Friday, August 27, 2010

Whale Watching in Juneau

Tuesday August 24th, Juneau AK. We arrived at the port in Juneau at 2:00 PM. It was great to be back in Alaska. It seemed like everyone on the ship wanted to get off right away so the lines to leave the ship were long. We started on the 7th deck and the line wound through the stair to the fourth deck where we left the ship.

We found our tour group at the end of the pier and started out in another adventure. Juneau was a mining town and it looked and felt industrial. The downtown area was very small, particularly for a state capital.

As we passed through the downtown area, we saw the government center, the federal building and the governor's house. There were tourist shops and the Red Dog Saloon.. not much else!

We boarded the St Aquilina, a jet powered catamaran designed for whale watching. There were two outside observation decks and we made good use of them when the boat was not underway. It was so cold that we huddled inside when the boat was moving.

Before we even left the harbor, we found a pod of killer whales. We were told that they are a transitory pod in search of food. There appeared to be a mother and two of her children. Killer whales are matriarchal and the young stay with their mother for life.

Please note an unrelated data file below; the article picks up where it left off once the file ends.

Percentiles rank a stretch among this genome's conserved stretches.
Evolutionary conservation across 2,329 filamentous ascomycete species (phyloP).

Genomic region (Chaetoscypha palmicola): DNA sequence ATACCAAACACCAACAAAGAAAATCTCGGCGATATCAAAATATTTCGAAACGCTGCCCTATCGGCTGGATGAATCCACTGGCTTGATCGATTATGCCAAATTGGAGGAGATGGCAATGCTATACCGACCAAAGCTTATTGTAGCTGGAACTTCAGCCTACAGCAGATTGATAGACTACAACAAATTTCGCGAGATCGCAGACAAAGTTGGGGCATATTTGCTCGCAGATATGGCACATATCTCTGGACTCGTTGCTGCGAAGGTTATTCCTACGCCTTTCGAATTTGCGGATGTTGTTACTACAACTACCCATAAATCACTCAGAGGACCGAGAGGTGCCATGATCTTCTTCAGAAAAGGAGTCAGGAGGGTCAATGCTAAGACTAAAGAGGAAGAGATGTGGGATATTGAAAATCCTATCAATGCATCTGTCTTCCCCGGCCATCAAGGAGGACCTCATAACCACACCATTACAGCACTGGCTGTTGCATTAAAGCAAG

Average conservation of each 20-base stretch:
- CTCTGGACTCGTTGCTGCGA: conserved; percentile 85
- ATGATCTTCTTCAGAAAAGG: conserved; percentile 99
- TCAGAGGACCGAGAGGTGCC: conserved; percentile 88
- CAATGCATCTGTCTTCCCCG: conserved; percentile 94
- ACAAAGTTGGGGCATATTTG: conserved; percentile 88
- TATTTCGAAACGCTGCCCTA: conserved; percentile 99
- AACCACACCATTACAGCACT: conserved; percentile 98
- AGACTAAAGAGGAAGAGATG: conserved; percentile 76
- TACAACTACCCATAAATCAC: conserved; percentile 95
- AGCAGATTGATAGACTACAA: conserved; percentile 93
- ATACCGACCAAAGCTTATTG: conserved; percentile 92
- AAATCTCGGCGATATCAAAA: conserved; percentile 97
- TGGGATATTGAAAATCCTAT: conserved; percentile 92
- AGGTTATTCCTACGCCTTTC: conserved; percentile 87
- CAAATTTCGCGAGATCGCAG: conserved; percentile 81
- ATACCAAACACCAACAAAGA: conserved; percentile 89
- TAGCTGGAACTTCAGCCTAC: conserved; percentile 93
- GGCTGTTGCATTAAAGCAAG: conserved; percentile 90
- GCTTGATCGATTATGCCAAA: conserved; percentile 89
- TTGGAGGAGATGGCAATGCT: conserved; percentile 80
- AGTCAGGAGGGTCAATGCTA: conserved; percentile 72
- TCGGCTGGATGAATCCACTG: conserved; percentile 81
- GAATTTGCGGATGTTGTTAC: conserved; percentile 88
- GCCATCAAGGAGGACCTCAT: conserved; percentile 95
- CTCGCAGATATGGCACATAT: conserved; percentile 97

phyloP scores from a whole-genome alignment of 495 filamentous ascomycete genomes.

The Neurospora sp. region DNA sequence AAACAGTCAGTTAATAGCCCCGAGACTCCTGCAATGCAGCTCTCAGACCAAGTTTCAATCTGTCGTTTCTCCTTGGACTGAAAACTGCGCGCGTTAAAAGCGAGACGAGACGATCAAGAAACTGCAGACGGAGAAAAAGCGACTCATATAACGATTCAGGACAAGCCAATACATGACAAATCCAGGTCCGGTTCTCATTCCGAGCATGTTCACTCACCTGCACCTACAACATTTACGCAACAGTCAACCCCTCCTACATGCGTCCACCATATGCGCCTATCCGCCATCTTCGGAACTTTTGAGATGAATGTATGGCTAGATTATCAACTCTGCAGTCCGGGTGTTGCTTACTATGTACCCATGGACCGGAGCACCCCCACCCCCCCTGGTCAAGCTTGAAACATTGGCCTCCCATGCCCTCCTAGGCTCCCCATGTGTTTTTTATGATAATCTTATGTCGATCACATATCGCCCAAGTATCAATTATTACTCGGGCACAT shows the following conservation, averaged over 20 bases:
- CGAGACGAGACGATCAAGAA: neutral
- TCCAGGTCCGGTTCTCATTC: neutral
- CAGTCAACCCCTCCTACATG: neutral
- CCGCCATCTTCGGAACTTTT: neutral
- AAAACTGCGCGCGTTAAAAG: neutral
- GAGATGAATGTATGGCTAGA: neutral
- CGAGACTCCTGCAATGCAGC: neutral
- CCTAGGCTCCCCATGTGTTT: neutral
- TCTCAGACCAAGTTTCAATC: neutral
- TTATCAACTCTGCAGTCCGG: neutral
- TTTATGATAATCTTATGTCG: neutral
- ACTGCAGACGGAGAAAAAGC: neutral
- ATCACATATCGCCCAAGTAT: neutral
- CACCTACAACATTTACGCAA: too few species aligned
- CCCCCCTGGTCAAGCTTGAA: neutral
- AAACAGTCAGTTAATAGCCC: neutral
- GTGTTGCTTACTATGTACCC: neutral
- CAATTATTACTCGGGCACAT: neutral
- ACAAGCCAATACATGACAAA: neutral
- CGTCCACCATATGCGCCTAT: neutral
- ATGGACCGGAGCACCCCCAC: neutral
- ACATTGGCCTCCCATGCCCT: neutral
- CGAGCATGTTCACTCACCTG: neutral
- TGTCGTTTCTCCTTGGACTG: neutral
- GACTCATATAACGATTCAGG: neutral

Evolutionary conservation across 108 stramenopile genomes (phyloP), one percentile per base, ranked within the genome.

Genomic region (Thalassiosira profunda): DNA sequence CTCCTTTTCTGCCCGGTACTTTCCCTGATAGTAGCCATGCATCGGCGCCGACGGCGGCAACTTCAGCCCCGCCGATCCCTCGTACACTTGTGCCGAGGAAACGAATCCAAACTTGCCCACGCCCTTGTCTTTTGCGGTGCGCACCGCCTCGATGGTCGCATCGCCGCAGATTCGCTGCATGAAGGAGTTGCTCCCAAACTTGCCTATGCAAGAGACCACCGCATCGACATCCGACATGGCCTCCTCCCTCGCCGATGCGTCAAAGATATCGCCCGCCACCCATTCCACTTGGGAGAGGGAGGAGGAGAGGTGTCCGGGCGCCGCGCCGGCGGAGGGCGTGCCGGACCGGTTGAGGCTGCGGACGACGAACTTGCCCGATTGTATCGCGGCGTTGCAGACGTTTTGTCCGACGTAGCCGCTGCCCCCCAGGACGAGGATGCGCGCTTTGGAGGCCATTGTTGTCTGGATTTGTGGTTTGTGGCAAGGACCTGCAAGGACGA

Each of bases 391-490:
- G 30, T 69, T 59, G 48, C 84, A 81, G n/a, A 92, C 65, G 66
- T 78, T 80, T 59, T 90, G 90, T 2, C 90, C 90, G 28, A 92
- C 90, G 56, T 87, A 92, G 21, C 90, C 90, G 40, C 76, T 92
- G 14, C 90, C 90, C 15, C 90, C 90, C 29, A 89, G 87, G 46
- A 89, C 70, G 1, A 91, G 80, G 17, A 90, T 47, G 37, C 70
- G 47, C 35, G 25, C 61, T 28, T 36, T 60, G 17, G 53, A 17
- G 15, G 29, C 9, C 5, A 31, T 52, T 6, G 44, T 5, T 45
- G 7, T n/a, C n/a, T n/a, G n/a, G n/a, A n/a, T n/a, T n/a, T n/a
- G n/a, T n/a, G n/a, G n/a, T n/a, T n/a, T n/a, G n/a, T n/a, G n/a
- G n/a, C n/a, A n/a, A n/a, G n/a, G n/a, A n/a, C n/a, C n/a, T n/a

Once we hit open water where the humpback whales feed, we saw a number of whale spouts. These were usually followed by a humpback sighting and a dive. These massive animals are 40 feet long.

We even came upon a sleeping whale. We were told that one half of their brain sleeps at a time so that they can keep swimming while they sleep. The spouts became regular and a little slower than the whales we saw actively feeding.

There was a beautiful lighthouse that the locals claim is haunted. A ship called the Princess Sophia was caught on a gravel bar and failed to float off in time to save her 100+ passengers. They all died and their ghosts can be found at the dock of the lighthouse.

The local hangout is the buoy. The sea lions resting on the buoy are huge. If a six foot person was to stand next to them, the snout would be right at eye level! They are close to 11 feet tall when they stretch upward.

After the wildlife quest we headed to the Mendenhall glacier...

Link to our photos:
Alaska-Juneau-Whale Watch

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